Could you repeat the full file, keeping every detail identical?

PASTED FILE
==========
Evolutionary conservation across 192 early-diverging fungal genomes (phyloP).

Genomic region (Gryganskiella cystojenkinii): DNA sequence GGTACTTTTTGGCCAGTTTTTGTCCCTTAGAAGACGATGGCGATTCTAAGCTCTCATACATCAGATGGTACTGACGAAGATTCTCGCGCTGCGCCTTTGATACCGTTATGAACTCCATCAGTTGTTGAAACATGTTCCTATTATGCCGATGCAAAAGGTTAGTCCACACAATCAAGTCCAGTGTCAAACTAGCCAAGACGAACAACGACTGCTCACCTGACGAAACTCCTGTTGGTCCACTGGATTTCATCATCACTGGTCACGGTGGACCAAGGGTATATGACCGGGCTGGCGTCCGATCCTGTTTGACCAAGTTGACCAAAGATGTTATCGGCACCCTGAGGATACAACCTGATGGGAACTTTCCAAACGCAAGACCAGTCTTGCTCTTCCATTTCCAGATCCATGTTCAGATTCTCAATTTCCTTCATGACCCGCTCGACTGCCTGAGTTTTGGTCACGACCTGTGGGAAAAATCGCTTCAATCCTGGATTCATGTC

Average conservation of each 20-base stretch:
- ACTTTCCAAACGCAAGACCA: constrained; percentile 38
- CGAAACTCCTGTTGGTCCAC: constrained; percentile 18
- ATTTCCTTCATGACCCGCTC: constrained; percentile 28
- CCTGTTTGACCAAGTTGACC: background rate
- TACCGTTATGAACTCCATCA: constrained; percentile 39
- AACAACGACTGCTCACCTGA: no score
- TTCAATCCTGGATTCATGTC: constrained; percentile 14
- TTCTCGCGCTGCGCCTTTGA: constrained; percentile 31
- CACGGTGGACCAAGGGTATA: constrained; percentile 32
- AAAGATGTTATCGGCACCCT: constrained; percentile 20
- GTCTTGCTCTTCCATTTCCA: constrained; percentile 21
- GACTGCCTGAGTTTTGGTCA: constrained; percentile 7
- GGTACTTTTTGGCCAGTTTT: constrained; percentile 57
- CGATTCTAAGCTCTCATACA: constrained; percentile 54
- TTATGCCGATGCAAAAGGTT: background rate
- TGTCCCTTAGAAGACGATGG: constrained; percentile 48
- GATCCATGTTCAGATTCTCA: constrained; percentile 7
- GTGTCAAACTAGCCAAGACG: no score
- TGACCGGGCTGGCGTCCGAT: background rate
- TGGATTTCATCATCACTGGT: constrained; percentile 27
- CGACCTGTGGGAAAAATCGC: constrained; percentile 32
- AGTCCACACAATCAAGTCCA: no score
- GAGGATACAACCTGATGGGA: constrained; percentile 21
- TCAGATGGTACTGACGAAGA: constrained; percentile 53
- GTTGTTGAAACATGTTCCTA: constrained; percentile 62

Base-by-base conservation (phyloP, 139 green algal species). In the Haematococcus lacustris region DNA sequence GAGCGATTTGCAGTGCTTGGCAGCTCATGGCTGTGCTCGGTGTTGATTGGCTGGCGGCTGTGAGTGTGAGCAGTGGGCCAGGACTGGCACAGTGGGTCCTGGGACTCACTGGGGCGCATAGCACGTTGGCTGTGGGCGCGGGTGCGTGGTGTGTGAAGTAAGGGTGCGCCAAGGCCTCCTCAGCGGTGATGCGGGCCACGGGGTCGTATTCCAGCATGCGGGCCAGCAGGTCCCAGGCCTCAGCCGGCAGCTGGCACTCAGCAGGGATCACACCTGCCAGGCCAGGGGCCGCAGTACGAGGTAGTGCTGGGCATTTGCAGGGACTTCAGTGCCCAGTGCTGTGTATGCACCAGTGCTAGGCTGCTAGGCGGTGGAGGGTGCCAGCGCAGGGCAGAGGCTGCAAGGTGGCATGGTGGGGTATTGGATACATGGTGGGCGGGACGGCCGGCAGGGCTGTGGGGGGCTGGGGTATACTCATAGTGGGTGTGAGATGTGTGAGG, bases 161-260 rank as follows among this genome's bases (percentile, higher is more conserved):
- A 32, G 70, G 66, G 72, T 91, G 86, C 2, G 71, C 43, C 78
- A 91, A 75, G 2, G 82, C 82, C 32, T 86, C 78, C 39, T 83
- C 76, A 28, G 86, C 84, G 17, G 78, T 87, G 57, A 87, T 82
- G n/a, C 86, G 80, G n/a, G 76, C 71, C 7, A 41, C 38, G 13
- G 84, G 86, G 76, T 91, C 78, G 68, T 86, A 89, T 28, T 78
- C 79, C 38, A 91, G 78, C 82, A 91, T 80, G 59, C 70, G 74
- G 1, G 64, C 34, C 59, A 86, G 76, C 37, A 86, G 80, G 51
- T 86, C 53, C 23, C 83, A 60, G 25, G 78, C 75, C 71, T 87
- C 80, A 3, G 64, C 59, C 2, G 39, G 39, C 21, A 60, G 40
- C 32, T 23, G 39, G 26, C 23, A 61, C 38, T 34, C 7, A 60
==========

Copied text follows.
Evolutionary conservation across 192 early-diverging fungal genomes (phyloP).

Genomic region (Gryganskiella cystojenkinii): DNA sequence GGTACTTTTTGGCCAGTTTTTGTCCCTTAGAAGACGATGGCGATTCTAAGCTCTCATACATCAGATGGTACTGACGAAGATTCTCGCGCTGCGCCTTTGATACCGTTATGAACTCCATCAGTTGTTGAAACATGTTCCTATTATGCCGATGCAAAAGGTTAGTCCACACAATCAAGTCCAGTGTCAAACTAGCCAAGACGAACAACGACTGCTCACCTGACGAAACTCCTGTTGGTCCACTGGATTTCATCATCACTGGTCACGGTGGACCAAGGGTATATGACCGGGCTGGCGTCCGATCCTGTTTGACCAAGTTGACCAAAGATGTTATCGGCACCCTGAGGATACAACCTGATGGGAACTTTCCAAACGCAAGACCAGTCTTGCTCTTCCATTTCCAGATCCATGTTCAGATTCTCAATTTCCTTCATGACCCGCTCGACTGCCTGAGTTTTGGTCACGACCTGTGGGAAAAATCGCTTCAATCCTGGATTCATGTC

Average conservation of each 20-base stretch:
- ACTTTCCAAACGCAAGACCA: constrained; percentile 38
- CGAAACTCCTGTTGGTCCAC: constrained; percentile 18
- ATTTCCTTCATGACCCGCTC: constrained; percentile 28
- CCTGTTTGACCAAGTTGACC: background rate
- TACCGTTATGAACTCCATCA: constrained; percentile 39
- AACAACGACTGCTCACCTGA: no score
- TTCAATCCTGGATTCATGTC: constrained; percentile 14
- TTCTCGCGCTGCGCCTTTGA: constrained; percentile 31
- CACGGTGGACCAAGGGTATA: constrained; percentile 32
- AAAGATGTTATCGGCACCCT: constrained; percentile 20
- GTCTTGCTCTTCCATTTCCA: constrained; percentile 21
- GACTGCCTGAGTTTTGGTCA: constrained; percentile 7
- GGTACTTTTTGGCCAGTTTT: constrained; percentile 57
- CGATTCTAAGCTCTCATACA: constrained; percentile 54
- TTATGCCGATGCAAAAGGTT: background rate
- TGTCCCTTAGAAGACGATGG: constrained; percentile 48
- GATCCATGTTCAGATTCTCA: constrained; percentile 7
- GTGTCAAACTAGCCAAGACG: no score
- TGACCGGGCTGGCGTCCGAT: background rate
- TGGATTTCATCATCACTGGT: constrained; percentile 27
- CGACCTGTGGGAAAAATCGC: constrained; percentile 32
- AGTCCACACAATCAAGTCCA: no score
- GAGGATACAACCTGATGGGA: constrained; percentile 21
- TCAGATGGTACTGACGAAGA: constrained; percentile 53
- GTTGTTGAAACATGTTCCTA: constrained; percentile 62

Base-by-base conservation (phyloP, 139 green algal species). In the Haematococcus lacustris region DNA sequence GAGCGATTTGCAGTGCTTGGCAGCTCATGGCTGTGCTCGGTGTTGATTGGCTGGCGGCTGTGAGTGTGAGCAGTGGGCCAGGACTGGCACAGTGGGTCCTGGGACTCACTGGGGCGCATAGCACGTTGGCTGTGGGCGCGGGTGCGTGGTGTGTGAAGTAAGGGTGCGCCAAGGCCTCCTCAGCGGTGATGCGGGCCACGGGGTCGTATTCCAGCATGCGGGCCAGCAGGTCCCAGGCCTCAGCCGGCAGCTGGCACTCAGCAGGGATCACACCTGCCAGGCCAGGGGCCGCAGTACGAGGTAGTGCTGGGCATTTGCAGGGACTTCAGTGCCCAGTGCTGTGTATGCACCAGTGCTAGGCTGCTAGGCGGTGGAGGGTGCCAGCGCAGGGCAGAGGCTGCAAGGTGGCATGGTGGGGTATTGGATACATGGTGGGCGGGACGGCCGGCAGGGCTGTGGGGGGCTGGGGTATACTCATAGTGGGTGTGAGATGTGTGAGG, bases 161-260 rank as follows among this genome's bases (percentile, higher is more conserved):
- A 32, G 70, G 66, G 72, T 91, G 86, C 2, G 71, C 43, C 78
- A 91, A 75, G 2, G 82, C 82, C 32, T 86, C 78, C 39, T 83
- C 76, A 28, G 86, C 84, G 17, G 78, T 87, G 57, A 87, T 82
- G n/a, C 86, G 80, G n/a, G 76, C 71, C 7, A 41, C 38, G 13
- G 84, G 86, G 76, T 91, C 78, G 68, T 86, A 89, T 28, T 78
- C 79, C 38, A 91, G 78, C 82, A 91, T 80, G 59, C 70, G 74
- G 1, G 64, C 34, C 59, A 86, G 76, C 37, A 86, G 80, G 51
- T 86, C 53, C 23, C 83, A 60, G 25, G 78, C 75, C 71, T 87
- C 80, A 3, G 64, C 59, C 2, G 39, G 39, C 21, A 60, G 40
- C 32, T 23, G 39, G 26, C 23, A 61, C 38, T 34, C 7, A 60